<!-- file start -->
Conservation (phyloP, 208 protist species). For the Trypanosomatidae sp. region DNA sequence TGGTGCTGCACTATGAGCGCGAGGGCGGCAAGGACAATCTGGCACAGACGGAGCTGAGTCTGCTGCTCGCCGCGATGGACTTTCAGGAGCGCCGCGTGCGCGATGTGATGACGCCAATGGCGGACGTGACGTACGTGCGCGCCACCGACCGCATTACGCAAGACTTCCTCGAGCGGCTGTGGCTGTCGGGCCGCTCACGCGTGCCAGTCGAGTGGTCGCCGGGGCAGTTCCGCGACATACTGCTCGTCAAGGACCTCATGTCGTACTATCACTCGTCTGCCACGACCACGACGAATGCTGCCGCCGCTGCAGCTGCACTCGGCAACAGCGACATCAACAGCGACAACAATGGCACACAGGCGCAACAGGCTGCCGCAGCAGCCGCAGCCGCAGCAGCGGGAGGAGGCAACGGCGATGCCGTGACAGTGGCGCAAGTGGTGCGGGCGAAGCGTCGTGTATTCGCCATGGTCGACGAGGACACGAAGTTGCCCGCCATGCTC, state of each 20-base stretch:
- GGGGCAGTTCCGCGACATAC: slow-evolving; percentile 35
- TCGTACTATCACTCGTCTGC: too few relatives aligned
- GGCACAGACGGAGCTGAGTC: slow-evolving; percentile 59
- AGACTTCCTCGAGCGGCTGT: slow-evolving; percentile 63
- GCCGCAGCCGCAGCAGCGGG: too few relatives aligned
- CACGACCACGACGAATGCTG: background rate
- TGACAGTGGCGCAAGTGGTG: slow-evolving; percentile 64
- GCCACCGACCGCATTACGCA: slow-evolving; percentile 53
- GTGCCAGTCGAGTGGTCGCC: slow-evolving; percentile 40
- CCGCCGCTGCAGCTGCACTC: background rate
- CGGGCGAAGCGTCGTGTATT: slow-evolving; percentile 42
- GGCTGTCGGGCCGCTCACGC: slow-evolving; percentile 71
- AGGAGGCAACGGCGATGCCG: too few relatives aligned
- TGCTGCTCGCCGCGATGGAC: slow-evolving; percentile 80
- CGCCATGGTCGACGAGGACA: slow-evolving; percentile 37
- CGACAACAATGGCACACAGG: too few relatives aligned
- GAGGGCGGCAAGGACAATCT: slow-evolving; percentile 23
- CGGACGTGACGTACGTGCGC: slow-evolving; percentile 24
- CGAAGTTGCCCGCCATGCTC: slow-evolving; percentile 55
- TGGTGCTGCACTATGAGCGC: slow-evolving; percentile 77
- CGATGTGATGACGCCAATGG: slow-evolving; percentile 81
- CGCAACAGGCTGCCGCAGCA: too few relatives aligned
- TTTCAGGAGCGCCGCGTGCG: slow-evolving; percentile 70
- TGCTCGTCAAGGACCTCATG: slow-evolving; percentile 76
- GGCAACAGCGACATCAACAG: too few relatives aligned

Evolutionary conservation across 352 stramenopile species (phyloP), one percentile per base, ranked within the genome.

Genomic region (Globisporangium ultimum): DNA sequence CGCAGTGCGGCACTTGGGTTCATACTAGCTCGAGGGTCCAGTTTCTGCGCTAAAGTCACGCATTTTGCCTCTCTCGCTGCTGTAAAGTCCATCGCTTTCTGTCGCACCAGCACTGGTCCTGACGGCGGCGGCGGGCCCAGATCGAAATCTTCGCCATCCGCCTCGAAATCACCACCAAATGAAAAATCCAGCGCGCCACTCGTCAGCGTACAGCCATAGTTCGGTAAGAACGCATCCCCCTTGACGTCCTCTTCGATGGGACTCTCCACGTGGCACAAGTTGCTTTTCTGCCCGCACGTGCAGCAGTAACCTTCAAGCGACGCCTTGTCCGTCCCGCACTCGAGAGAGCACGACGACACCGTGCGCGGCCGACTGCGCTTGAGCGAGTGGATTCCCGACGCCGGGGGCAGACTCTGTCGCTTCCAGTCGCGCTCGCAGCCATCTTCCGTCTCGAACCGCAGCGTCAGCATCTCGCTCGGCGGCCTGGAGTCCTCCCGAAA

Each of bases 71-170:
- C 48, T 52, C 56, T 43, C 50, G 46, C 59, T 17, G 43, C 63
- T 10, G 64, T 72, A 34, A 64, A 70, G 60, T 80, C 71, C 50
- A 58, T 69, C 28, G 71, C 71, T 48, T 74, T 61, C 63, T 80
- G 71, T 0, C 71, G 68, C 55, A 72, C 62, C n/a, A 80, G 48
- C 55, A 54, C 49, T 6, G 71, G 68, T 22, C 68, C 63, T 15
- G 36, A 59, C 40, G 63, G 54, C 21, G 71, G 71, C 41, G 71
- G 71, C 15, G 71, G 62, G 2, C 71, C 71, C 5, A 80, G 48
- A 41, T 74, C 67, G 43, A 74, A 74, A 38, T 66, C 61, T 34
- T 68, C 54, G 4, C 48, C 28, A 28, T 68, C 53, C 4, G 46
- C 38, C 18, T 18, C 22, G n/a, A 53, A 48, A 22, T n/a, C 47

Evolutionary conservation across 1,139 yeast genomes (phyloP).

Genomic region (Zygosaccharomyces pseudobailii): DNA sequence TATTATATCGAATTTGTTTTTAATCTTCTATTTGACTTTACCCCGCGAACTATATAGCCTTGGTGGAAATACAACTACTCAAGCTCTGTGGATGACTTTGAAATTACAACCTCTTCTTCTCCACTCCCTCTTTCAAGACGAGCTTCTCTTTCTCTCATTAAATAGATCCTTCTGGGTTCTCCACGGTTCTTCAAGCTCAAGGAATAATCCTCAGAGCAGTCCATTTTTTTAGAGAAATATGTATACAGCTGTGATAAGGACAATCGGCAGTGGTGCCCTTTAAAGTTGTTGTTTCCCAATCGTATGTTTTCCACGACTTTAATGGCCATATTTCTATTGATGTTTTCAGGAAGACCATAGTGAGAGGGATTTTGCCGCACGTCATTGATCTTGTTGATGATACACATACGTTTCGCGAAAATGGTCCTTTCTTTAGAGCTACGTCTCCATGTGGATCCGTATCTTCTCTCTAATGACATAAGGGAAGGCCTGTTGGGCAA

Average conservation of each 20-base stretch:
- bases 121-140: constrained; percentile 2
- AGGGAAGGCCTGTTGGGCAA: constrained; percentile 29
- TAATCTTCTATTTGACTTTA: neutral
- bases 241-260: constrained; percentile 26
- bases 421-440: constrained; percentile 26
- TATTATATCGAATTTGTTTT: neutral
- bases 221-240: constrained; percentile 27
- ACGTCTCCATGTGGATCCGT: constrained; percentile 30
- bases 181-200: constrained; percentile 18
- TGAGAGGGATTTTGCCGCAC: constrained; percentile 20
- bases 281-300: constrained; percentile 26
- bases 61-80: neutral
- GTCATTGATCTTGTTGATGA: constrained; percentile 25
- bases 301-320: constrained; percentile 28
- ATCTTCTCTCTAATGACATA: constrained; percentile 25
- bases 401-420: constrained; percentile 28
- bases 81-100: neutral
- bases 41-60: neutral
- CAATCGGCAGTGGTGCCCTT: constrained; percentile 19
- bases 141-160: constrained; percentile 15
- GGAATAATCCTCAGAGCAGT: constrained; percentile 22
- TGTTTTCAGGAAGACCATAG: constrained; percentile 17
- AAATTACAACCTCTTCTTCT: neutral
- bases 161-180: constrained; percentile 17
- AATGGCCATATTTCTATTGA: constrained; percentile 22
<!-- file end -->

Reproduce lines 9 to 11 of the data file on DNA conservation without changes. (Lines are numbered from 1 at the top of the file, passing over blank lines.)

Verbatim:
- GCCACCGACCGCATTACGCA: slow-evolving; percentile 53
- GTGCCAGTCGAGTGGTCGCC: slow-evolving; percentile 40
- CCGCCGCTGCAGCTGCACTC: background rate